A construction worker in south India is being compared to the Olympic gold medallist sprinter Usain Bolt after a record-breaking win in a buffalo race.
Srinivas Gowda, 28, was competing in Kambala, a sport from the southern state of Karnataka where people sprint 142m through paddy fields with buffalo.
Mr Gowda is said to have finished in 13.42 seconds. Bolt holds the world 100m record of 9.58 seconds.
But the governing body for Kambala has warned against comparing him to Bolt.
"We would not like to indulge in any comparison with others," Prof K Gunapala Kadamba, president of the Kambala Academy, told BBC Hindi.
"They [Olympic event monitors] have more scientific methods and better electronic equipment to measure speed."
Prof Kadamba's response came after several local newspapers and journalists made the comparison between Mr Gowda's performance and the Jamaican sprinter's world record time.
#SrinivasGowda from Miyar Moodabidre runs 100m in 9.55 seconds to break #UsainBolt record of 9.58 seconds in Aikala #Kambala. He has run 142.4m in 13.62 seconds in Kambala race. #HumFitToIndiaFit pic.twitter.com/bRKFQx1jxt— Chethan Azad (@ChethanAzaad) February 13, 2020
He is Srinivasa Gowda (28) from Moodabidri in Dakshina Kannada district. Ran 142.5 meters in just 13.62 seconds at a "Kambala" or Buffalo race in a slushy paddy field. 100 meters in JUST 9.55 seconds! @usainbolt took 9.58 seconds to cover 100 meters. #Karnataka pic.twitter.com/DQqzDsnwIP— DP SATISH (@dp_satish) February 13, 2020
But Mr Gowda, from Moodabidri in Karnataka's coastal district of Dakshina Kannada, was excited about his record-breaking win and praised his teammates - the two buffalo he ran alongside - for doing so well.
He told BBC Hindi he had taken part in Kambala for seven years, adding: "I got interested in it because I used to watch Kambala during my school days."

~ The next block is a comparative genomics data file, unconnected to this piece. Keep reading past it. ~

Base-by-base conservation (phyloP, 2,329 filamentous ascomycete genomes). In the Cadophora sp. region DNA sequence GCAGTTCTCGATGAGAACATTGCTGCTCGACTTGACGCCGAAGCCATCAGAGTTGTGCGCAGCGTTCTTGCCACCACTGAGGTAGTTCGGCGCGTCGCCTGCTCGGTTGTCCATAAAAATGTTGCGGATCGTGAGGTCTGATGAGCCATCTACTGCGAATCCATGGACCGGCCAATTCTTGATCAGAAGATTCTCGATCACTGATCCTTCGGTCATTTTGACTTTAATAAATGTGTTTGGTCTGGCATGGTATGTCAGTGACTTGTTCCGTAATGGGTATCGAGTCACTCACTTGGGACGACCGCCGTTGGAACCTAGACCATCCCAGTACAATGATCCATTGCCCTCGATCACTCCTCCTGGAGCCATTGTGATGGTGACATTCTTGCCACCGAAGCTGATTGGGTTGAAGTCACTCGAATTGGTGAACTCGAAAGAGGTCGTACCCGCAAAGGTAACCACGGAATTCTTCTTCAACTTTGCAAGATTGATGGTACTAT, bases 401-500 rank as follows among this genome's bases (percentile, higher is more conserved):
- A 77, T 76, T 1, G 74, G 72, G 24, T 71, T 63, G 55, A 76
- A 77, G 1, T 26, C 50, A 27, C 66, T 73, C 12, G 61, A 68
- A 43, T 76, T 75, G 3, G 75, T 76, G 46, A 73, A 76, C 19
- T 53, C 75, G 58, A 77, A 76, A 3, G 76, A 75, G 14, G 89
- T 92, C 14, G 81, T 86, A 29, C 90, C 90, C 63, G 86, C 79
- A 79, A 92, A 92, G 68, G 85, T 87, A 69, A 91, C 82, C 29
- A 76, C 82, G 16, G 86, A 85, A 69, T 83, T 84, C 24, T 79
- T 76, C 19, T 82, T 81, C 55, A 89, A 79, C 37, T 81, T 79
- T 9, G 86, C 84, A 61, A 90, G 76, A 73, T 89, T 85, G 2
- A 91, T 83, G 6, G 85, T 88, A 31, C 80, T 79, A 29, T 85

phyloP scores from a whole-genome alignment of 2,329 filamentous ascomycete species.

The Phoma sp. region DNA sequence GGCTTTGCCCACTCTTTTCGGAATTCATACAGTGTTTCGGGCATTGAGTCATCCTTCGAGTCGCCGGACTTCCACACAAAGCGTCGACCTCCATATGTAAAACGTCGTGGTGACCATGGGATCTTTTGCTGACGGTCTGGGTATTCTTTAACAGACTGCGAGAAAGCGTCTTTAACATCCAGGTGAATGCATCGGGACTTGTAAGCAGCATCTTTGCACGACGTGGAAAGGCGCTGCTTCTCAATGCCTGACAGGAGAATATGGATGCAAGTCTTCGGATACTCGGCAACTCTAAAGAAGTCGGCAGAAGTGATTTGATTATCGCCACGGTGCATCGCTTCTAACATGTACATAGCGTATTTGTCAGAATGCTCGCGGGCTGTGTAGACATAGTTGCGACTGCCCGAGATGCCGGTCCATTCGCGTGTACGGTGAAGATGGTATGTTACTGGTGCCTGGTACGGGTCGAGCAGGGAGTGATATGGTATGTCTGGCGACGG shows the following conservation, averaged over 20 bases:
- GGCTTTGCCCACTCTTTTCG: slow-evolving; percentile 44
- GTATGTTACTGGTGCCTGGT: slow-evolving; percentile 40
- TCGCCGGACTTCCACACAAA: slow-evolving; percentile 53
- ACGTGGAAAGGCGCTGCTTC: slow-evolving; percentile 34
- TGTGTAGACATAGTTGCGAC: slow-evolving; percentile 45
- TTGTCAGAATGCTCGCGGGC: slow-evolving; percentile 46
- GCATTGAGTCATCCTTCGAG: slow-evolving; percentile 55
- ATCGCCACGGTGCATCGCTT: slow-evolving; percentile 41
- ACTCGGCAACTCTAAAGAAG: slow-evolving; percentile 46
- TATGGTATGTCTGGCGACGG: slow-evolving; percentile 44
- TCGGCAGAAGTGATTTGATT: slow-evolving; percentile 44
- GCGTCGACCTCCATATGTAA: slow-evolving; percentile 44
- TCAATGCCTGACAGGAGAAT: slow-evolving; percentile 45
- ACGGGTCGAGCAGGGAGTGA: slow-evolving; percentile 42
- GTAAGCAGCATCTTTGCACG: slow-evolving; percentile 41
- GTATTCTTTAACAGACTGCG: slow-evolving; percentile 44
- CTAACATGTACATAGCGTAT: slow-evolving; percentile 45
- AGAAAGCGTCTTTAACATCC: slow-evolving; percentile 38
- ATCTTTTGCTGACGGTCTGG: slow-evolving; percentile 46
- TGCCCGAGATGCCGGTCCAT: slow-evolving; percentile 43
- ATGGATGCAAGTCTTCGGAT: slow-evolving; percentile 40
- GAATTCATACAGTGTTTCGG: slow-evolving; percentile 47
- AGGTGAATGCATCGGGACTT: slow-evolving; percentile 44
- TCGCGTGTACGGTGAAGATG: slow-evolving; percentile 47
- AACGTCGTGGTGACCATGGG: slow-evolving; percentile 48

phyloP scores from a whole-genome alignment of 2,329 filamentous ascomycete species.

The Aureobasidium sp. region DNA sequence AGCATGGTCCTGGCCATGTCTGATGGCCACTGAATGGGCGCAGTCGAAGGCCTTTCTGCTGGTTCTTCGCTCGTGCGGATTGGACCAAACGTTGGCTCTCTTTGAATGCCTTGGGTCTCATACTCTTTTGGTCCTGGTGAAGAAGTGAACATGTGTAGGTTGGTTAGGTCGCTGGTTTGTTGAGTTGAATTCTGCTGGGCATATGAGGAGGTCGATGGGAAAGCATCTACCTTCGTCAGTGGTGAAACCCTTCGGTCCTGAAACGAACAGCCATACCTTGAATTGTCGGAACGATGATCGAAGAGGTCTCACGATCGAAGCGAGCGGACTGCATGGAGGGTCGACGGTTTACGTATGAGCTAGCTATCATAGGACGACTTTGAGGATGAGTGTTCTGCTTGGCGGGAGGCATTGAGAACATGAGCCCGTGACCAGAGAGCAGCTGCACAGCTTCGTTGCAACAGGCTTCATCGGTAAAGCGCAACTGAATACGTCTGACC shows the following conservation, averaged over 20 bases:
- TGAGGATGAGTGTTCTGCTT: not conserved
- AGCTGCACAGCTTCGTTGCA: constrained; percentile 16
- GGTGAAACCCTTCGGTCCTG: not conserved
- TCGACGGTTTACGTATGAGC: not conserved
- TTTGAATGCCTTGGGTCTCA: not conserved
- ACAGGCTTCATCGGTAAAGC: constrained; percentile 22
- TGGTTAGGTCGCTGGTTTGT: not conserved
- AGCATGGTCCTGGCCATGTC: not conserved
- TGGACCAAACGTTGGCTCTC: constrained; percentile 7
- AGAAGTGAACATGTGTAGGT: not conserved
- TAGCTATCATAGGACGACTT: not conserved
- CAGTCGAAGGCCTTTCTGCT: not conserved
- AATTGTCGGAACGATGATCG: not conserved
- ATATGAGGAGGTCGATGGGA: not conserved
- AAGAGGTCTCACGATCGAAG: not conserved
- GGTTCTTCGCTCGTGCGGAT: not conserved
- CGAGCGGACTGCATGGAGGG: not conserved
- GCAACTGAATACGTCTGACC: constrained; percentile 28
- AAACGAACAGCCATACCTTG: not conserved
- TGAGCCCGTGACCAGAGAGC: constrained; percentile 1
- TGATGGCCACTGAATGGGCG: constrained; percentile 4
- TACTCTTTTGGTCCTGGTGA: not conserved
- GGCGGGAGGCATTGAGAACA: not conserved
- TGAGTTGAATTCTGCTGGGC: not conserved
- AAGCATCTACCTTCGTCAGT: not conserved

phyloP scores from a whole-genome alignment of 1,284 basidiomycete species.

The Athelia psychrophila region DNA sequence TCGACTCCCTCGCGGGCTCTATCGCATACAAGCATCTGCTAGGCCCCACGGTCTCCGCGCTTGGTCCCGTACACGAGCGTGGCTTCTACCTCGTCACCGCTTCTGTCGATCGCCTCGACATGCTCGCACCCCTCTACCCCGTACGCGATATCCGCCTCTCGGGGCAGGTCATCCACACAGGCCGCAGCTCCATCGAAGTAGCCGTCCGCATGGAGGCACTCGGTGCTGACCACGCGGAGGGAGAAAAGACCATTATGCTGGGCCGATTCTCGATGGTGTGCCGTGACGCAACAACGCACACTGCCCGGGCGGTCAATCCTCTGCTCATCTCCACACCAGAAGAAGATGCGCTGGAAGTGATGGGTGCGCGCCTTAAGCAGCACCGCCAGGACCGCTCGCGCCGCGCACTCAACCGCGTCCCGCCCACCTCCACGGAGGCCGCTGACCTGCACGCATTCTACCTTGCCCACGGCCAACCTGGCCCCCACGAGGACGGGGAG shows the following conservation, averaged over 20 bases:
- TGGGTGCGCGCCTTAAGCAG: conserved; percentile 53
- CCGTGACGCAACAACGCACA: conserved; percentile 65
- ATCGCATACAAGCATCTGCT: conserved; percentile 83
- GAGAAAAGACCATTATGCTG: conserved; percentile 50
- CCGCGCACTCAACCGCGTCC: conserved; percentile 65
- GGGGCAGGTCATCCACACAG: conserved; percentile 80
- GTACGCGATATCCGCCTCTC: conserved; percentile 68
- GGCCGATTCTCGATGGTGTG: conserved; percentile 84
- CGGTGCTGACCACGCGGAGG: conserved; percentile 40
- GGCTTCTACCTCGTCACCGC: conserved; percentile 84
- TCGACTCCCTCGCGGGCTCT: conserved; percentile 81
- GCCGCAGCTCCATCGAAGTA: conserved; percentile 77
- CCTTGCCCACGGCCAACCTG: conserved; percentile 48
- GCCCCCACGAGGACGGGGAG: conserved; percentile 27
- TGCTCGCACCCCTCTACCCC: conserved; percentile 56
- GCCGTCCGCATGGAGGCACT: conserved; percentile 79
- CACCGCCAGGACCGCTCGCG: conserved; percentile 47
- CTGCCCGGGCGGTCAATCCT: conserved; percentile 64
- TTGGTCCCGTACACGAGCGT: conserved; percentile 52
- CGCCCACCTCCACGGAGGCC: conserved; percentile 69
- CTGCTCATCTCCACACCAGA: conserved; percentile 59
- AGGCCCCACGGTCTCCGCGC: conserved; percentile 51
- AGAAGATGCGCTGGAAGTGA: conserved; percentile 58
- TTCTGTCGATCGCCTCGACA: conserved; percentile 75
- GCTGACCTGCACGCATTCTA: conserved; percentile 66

What is Kambala?
Kambala, which roughly translates to "paddy-growing mud field" in the local language Tulu, is a traditional sport originating from part of Karnataka's coast.
Participants sprint through a field, which is normally either 132m or 142m, with two buffalo that are tethered together.
It is controversial, and in the past the sport has attracted strong criticism from international animal rights groups.
In 2014, India's Supreme Court issued a ban on races with bulls, prompted primarily by campaigns against the practice of Jallikattu, a form of bull-fighting from the neighbouring state of Tamil Nadu.
Two years later, Karnataka's state court issued an interim order stopping all Kambala events.
Prof Kadamba said that the organising body had responded to this, updating the sport in order to make it more humane.
He said their current and former students - including Mr Gowda - are now taught how to deal with buffalo "in a humane manner without unnecessarily hurting the animal".
In 2018, the state started allowing Kambala races to take part again, but issued several conditions - including a ban on the use of whips.
But the practice is still under threat. International animal rights group Peta has a petition pending in the Supreme Court, arguing that Karnataka's reinstatement of Kambala was illegal.
"This Kambala is quite different from the traditional Kambala that used to be practised some decades ago,'' Prof Kadamba added.